DFI LANPARTY UT NF680i LT SLI-T2R mainboard is claimed to be designed for extreme overclocking. It is really convincing, taking into account the richest theoretical features we have just discussed in the previous parts of this article. Maybe it will help us hit unprecedented heights of extreme overclocking, but our experiments proved that it doesn’t quite suit for traditional overclocking attempts.
Some time ago I reviewed abit IP35 Pro mainboard, which proved ideally suited for overclocking. Since I already knew what Intel Core 2 Duo E6300 processor was capable of, I set the FSB frequency to 490MHz right away, raised the processor Vcore, Vmem and North Bridge voltage a little bit. It took me a few minutes to do all this. After that we checked the system stability and performance in different applications, and that was it.
I tried to perform the same on DFI LANPARTY UT NF680i LT SLI-T2R mainboard this time, but it took me not just a few hours, but even a few days to finally get through with it.
We performed our tests in an open testbed of the following configuration:
- DFI LANPARTY UT NF680i LT SLI-T2R mainboard, rev. A1, BIOS 05.21.07;
- Intel Core 2 Duo E6300 CPU (1.86GHz, FSB 266MHz, Conroe-2M, rev. B2);
- 2 x 1024MB Corsair Dominator TWIN2X2048-9136C5D;
- NVIDIA GeForce 8800 GTS 320MB graphics card;
- Seagate Barracuda 7200.10, ST3320620AS HDD, 7200rpm, 16MB, SATA 320GB;
- Scythe Mine CPU cooler;
- OCZ GameXStream GXS700 PSU (700W).
I increased the processor voltage to 1.45V, memory voltage to 2.18V and set synchronous memory work mode. However, the board wouldn’t boot at 450MHz FSB. Then I decided to take it easy and start with 400MHz FSB, because most mainboards work stably at this frequency without any additional voltage changes. Not the DFI board: it froze dead during POST. The board didn’t react to processor Vcore increase, but started working fine as soon as I pushed up the North Bridge voltage setting.
So, looked like overclocking success depended a lot on that particular parameter. I tried 450MHz FSB again – no luck. 425MHz – yes, success! However the board couldn’t perform the stability test at this speed even for a minute. I kept increasing the chipset North Bridge voltage step by step until I moved from the nominal 1.3V to 1.51V. This is when I managed to get the board run stably in OCCT for 56 second. If the NBcore was set to 1.54V or higher, the board shut down immediately. The changes in any other voltages or corresponding parameters (such as CPU Drive Strength, for example) didn’t help, too.
The board didn’t restart after over-overclocking and I had to use the jumper to get back to the previous operational configuration. Sometimes, it would start, though, and I could see all keyboard LED indicators blinking very fast up until Windows started booting. However, the keyboard didn’t work in Windows and didn’t work before that. And the mouse didn’t work either. However, since POST had been passed, the wrong setting got recorded in CMOS, so the jumper couldn’t help any more. To clear CMOS in this case I had to either use the other jumper or simultaneously press Power On and Reset buttons. In the latter case, unlike using the jumper, the power shouldn’t be cut off: the board should keep receiving default power.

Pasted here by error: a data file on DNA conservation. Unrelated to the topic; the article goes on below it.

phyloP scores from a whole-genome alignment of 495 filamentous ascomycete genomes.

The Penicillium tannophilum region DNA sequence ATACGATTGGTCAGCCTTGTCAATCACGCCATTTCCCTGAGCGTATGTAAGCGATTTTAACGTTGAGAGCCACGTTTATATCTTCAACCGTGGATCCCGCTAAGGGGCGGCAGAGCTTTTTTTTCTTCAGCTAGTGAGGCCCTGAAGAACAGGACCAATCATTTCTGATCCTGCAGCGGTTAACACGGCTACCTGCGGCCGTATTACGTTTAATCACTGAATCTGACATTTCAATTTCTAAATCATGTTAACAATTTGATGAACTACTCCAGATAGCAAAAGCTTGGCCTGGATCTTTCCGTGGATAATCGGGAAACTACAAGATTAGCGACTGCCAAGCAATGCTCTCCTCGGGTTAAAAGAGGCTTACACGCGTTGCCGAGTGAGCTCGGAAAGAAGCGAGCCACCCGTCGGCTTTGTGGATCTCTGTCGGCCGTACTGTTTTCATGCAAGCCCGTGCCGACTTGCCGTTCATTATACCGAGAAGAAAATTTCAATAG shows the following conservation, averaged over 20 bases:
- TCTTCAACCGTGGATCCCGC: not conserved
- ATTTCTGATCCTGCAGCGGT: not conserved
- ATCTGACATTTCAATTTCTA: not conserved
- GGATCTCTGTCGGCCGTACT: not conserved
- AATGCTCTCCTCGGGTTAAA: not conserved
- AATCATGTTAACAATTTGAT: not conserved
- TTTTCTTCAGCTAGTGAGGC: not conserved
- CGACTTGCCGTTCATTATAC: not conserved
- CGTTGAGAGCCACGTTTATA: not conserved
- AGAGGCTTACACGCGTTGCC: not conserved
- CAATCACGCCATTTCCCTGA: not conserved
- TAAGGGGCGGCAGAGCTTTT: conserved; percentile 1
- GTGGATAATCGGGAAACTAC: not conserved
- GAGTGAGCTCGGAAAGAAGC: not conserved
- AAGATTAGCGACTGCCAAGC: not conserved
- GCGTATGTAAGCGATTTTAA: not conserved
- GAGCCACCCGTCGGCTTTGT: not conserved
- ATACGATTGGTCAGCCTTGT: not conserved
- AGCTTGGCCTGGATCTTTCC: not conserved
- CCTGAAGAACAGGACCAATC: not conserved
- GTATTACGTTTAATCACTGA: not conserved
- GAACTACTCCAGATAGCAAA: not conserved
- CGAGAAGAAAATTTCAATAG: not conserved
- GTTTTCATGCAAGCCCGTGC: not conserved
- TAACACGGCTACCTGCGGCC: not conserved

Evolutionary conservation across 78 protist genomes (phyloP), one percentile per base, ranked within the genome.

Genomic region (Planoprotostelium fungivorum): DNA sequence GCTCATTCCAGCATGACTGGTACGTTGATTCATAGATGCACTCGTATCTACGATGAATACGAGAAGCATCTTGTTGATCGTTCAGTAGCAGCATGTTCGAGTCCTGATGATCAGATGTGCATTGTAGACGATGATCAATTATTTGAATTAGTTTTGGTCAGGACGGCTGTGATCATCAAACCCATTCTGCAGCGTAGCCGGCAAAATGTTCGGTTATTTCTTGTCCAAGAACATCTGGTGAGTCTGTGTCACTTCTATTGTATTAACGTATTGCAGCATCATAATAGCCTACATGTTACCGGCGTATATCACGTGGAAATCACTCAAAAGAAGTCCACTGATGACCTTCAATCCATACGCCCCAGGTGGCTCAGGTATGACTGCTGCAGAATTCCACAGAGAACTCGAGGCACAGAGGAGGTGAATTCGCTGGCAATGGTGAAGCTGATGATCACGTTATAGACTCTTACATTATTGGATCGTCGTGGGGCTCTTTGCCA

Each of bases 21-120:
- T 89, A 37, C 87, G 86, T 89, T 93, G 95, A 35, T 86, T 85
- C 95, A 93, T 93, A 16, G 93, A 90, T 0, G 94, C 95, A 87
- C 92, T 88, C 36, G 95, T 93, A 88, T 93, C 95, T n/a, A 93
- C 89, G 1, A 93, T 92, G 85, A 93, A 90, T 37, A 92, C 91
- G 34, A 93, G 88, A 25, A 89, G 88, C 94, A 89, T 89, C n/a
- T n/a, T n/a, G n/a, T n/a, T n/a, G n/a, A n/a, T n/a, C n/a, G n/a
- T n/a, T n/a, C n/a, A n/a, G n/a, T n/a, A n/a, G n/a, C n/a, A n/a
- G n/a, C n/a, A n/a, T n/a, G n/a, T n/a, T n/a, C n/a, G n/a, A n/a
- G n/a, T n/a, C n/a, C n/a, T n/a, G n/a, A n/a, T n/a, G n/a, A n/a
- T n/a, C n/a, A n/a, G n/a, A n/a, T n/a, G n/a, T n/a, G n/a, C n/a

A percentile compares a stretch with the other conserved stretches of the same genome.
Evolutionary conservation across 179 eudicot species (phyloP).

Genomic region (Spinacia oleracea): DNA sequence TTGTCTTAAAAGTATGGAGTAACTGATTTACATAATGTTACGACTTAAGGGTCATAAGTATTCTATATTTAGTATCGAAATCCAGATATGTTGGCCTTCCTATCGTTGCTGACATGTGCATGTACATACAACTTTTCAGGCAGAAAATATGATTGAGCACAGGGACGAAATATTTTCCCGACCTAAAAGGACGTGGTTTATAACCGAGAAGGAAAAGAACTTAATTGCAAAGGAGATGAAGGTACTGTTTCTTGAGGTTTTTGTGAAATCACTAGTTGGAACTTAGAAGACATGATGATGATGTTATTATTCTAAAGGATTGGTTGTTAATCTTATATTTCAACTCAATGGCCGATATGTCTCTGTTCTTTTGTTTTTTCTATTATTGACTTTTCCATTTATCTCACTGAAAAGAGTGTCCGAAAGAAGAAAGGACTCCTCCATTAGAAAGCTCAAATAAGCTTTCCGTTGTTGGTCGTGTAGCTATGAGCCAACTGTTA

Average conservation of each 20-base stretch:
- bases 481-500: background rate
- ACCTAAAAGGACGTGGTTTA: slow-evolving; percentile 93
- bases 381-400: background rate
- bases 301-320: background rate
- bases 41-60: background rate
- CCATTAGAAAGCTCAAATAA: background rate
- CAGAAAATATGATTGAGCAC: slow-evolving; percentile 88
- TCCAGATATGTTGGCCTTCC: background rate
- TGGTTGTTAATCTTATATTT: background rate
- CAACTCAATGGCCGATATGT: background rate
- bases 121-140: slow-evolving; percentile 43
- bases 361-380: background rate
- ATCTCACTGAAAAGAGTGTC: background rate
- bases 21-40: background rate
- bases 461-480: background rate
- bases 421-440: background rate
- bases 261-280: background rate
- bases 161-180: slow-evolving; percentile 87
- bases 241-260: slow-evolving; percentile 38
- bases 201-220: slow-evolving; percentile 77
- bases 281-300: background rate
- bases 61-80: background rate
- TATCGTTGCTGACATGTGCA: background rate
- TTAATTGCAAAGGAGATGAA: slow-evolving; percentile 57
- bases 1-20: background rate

I used the buttons instead of the jumper once. CMOS did get cleared, the mainboard stopped on boot-up offering to access the BIOS and correct the settings or continue booting with the defaults. Unfortunately, the keyboard was still blinking with LED indicators but didn’t work, so later on I only used the jumper, because thanks to CMOS Reloaded I had a few profiles saved for situations like that.
I was pretty sure that the board will work just fine at 412.5MHz. This strange value comes from the fact that Nvidia based mainboards for Intel processors set the FSB in quadrupled values, and I was changing it with 50MHz increment. For example, for 425MHz it equals 1700MHz QDR. If I lower this value by 50MHz and set it to 1650MHz in the BIOS, we will get this “non-rounded” value of 412.5MHz. Later in this article I will lose the decimals.
Well, my hopes turned out vain. The mainboard worked for a few minutes and even a few tens of minutes at 412MHz FSB, but in the end it would inevitably freeze, or the OCCT utility would report errors. In despair I tried to get beyond the non-operational frequency interval by setting 475MHz FSB (1900MHz QDR). I picked this frequency at random, but my guess was a success as we will see later on. I would have failed at anything above or below that, but at 475MHz DFI LANPARTY UT NF680i LT SLI-T2R passed the short 15-minute OCCT test for the first time!
You may think that 475MHz FSB (1900MHz QDR) is only one step away from the 490MHz maximum for our test processor, but this part of our experiment also took a lot of time to complete. No matter what I did, what voltage settings I chose – the board just wouldn’t work.